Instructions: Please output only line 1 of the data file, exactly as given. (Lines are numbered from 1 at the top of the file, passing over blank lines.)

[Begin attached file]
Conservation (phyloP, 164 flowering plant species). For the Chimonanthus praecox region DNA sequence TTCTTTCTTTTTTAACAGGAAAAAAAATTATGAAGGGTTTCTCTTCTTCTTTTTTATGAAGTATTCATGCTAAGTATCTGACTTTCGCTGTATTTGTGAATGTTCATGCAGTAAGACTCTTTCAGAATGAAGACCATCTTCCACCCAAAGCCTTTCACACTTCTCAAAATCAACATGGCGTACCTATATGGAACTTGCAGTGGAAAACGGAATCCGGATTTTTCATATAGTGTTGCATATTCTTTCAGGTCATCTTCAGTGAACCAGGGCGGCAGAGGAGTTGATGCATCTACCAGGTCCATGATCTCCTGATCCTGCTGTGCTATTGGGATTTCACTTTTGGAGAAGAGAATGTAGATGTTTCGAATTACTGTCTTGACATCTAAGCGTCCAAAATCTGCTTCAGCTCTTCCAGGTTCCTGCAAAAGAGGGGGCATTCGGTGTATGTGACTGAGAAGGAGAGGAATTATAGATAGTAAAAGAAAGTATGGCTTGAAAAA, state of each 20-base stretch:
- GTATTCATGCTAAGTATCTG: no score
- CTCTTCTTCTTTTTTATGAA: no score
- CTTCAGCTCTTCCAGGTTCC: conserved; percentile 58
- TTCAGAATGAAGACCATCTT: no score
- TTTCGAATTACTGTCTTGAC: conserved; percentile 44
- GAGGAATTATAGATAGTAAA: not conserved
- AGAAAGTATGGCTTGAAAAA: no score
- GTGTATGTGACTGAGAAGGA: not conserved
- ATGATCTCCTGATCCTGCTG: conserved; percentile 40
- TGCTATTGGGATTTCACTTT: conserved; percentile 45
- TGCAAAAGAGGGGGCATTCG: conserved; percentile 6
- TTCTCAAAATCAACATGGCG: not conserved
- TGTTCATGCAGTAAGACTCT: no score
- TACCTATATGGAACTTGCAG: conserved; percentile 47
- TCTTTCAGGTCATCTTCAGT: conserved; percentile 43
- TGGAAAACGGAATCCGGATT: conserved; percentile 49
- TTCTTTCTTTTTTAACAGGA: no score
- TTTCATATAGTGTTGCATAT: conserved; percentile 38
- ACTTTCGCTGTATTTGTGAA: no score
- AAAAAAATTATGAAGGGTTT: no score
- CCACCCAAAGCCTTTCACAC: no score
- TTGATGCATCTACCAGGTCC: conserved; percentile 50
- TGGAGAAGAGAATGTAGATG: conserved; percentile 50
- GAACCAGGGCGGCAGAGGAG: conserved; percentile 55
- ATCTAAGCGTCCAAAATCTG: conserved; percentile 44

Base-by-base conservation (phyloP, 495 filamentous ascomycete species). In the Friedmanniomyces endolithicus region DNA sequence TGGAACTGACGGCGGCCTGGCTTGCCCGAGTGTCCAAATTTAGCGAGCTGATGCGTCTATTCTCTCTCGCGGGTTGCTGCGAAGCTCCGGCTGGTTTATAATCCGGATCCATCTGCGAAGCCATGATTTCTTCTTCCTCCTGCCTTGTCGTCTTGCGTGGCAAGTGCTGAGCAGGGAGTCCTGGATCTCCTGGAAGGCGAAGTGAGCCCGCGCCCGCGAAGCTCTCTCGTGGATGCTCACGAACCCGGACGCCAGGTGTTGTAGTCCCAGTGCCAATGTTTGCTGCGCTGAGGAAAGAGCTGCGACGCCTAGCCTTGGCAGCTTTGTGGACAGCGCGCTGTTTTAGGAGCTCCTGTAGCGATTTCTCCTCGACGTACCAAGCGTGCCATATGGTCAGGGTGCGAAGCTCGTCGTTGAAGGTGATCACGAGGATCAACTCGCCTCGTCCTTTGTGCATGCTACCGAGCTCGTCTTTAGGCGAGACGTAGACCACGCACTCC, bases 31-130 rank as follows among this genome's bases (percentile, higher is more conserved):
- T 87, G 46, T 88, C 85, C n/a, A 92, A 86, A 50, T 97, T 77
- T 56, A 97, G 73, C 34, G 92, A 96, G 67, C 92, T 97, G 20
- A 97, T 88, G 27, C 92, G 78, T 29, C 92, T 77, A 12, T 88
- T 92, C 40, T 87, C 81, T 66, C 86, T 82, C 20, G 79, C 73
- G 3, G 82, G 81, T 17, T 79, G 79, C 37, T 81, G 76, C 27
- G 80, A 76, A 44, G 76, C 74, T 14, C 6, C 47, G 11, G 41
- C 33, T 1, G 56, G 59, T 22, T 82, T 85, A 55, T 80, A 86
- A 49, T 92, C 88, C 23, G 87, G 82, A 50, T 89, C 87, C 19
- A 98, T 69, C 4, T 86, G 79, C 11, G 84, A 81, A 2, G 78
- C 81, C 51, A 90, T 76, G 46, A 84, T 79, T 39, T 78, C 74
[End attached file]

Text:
Conservation (phyloP, 164 flowering plant species). For the Chimonanthus praecox region DNA sequence TTCTTTCTTTTTTAACAGGAAAAAAAATTATGAAGGGTTTCTCTTCTTCTTTTTTATGAAGTATTCATGCTAAGTATCTGACTTTCGCTGTATTTGTGAATGTTCATGCAGTAAGACTCTTTCAGAATGAAGACCATCTTCCACCCAAAGCCTTTCACACTTCTCAAAATCAACATGGCGTACCTATATGGAACTTGCAGTGGAAAACGGAATCCGGATTTTTCATATAGTGTTGCATATTCTTTCAGGTCATCTTCAGTGAACCAGGGCGGCAGAGGAGTTGATGCATCTACCAGGTCCATGATCTCCTGATCCTGCTGTGCTATTGGGATTTCACTTTTGGAGAAGAGAATGTAGATGTTTCGAATTACTGTCTTGACATCTAAGCGTCCAAAATCTGCTTCAGCTCTTCCAGGTTCCTGCAAAAGAGGGGGCATTCGGTGTATGTGACTGAGAAGGAGAGGAATTATAGATAGTAAAAGAAAGTATGGCTTGAAAAA, state of each 20-base stretch: